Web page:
Robert Graves (1895 - 1985 / London / England)
A Boy in Church
“Gabble-gabble,… brethren,… gabble-gabble!”
My window frames forest and heather.
I hardly hear the tuneful babble,
Not knowing nor much caring whether
The text is praise or exhortation,
Prayer or thanksgiving, or damnation.
Outside it blows wetter and wetter,
The tossing trees never stay still.
I shift my elbows to catch better
The full round sweep of heathered hill.
The tortured copse bends to and fro
In silence like a shadow-show.
The parson’s voice runs like a river
Over smooth rocks. I like this church:
The pews are staid, they never shiver,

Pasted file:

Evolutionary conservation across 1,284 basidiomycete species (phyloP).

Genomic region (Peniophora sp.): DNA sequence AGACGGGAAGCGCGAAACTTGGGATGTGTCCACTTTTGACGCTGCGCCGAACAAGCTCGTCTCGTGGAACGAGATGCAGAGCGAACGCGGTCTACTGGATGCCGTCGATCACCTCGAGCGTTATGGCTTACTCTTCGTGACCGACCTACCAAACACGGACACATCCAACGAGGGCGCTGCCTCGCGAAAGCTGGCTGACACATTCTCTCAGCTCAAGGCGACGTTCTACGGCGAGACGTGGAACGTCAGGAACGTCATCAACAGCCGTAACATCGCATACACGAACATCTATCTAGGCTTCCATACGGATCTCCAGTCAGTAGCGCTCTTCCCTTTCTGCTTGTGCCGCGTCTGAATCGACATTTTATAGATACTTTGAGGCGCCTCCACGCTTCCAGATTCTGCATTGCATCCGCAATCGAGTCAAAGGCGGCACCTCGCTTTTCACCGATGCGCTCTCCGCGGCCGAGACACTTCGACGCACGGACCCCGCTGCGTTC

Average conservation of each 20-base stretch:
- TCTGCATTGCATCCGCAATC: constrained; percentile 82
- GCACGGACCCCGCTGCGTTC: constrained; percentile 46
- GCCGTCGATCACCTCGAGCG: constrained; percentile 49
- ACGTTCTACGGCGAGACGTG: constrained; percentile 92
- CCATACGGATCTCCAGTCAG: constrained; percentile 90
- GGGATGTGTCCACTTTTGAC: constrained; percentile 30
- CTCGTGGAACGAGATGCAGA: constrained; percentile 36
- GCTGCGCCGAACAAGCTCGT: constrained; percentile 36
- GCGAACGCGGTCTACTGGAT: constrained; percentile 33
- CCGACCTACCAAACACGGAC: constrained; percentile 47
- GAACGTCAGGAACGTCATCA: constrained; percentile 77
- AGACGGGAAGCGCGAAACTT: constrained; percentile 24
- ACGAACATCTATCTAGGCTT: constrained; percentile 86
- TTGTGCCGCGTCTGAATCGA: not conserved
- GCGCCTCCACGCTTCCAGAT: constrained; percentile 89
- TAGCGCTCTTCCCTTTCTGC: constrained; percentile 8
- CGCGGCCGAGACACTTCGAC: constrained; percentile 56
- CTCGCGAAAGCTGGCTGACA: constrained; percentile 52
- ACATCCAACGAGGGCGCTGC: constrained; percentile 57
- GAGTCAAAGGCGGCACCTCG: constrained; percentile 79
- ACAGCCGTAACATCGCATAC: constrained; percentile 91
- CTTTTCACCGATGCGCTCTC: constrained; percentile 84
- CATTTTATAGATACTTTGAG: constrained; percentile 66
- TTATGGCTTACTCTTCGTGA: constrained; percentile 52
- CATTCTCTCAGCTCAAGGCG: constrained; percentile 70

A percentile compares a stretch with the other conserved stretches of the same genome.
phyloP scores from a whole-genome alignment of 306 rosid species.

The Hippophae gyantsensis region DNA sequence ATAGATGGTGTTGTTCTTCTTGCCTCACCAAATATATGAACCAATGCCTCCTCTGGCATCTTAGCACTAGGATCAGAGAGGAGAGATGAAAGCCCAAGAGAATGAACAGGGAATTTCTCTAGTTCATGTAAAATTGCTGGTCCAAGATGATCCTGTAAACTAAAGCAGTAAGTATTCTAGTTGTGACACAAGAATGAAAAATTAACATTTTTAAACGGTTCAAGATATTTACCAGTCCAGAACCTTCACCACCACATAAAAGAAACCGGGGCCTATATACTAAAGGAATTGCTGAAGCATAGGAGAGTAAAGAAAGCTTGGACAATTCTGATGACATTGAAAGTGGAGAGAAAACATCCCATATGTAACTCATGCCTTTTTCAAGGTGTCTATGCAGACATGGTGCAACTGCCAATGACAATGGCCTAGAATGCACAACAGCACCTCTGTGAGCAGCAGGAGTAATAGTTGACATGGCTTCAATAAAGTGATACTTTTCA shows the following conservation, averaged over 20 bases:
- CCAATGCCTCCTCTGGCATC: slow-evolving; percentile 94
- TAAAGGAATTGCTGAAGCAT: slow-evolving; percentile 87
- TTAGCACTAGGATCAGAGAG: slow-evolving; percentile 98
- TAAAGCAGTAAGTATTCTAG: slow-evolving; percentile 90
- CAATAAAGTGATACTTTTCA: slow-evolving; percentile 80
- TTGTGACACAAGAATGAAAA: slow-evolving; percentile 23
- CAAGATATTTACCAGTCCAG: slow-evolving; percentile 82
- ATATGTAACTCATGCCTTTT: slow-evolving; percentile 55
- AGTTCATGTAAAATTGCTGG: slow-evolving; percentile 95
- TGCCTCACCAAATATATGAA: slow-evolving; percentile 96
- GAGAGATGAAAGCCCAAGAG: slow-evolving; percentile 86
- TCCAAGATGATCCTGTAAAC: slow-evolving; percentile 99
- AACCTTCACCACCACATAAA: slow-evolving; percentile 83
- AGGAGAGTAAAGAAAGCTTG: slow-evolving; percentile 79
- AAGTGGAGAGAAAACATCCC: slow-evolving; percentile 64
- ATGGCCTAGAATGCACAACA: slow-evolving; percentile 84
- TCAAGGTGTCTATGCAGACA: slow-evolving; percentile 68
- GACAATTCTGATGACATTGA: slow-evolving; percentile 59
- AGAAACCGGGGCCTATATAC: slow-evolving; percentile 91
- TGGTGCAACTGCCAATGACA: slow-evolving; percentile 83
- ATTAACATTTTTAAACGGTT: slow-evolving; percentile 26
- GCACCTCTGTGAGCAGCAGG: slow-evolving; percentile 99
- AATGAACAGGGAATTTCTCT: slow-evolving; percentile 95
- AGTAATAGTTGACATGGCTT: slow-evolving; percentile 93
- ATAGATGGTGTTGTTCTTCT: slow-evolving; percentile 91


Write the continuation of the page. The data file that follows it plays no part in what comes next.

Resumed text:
They never bend or sway or lurch.
“Prayer,” says the kind voice, “is a chain
That draws down Grace from Heaven again.”
I add the hymns up, over and over,
Until there’s not the least mistake.
Seven-seventy-one. (Look! there’s a plover!
It’s gone!) Who’s that Saint by the lake?
The red light from his mantle passes
Across the broad memorial brasses.
It’s pleasant here for dreams and thinking,
Lolling and letting reason nod,
With ugly serious people linking
Sad prayers to a forgiving God….
But a dumb blast sets the trees swaying
With furious zeal like madmen praying.
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